To flatten the COVID-19 contagion curve, the government ordered non-essential businesses to closed. However, some have failed to comply with this order, putting the health of employees and customers at risk. Some companies have been ousted by the Ministry of Labor and Social Welfare (STPS) for not complying with government demands but others prefer to strip away the rules.
Luisa María Alcalde, Minister of Labor, reported that 6 percent of Mexico’s companies have not shut their doors for business even though they were asked to do so. The week before, 13 percent of companies in the country were still in a state of non-compliance. Alcalde said Grupo Elektra continues to attract customers and has kept its 10,000 employees all over the country working despite warnings.
It seems things will remain unchanged. Today a district judge granted a suspension to Grupo Elektra against the closure of its stores. The injunction is only valid for stores with Banco Azteca’s one-stop shops since financial activity is classified as essential during the COVID-19 pandemic.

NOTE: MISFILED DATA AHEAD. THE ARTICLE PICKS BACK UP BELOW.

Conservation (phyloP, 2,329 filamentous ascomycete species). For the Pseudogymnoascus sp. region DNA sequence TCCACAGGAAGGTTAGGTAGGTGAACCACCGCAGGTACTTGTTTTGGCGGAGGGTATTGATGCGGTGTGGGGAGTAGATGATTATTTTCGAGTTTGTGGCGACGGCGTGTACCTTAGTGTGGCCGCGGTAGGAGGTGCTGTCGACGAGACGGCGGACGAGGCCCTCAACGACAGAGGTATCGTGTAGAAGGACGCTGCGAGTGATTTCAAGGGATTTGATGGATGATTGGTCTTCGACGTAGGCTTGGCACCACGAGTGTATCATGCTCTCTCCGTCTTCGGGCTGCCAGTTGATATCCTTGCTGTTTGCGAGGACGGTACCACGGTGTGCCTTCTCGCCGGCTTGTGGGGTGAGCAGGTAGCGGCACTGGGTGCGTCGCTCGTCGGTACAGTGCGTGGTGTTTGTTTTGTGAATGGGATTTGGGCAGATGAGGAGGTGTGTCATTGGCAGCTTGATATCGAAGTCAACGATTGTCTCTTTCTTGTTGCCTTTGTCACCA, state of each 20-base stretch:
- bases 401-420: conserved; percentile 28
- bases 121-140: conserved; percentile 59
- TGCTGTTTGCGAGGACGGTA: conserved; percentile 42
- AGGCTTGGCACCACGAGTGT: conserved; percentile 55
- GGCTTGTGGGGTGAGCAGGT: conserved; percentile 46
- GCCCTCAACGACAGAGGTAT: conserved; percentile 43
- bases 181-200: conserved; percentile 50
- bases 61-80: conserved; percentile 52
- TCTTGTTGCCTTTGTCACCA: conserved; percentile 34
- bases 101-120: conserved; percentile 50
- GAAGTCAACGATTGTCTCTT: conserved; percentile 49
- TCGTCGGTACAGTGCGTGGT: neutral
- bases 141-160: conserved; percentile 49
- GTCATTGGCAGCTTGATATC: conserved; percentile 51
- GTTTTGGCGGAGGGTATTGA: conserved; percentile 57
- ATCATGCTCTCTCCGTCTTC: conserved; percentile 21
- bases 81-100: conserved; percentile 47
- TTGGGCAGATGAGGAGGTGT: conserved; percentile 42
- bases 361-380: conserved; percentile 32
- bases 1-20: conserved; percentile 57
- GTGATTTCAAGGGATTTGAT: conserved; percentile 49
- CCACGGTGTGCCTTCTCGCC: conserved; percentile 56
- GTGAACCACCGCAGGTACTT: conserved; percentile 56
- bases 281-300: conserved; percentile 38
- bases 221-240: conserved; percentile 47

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Voluntary pay cuts have more or less become a norm worldwide. How is this trend developing in Mexico and what other proposals are being made? Some companies offer employees unpaid leave, with the promise to be able to return to work once the situation resolves itself. Others are focusing on their highest earners to make the cut, although companies also elect to include everyone equally, except the lower-paid staff.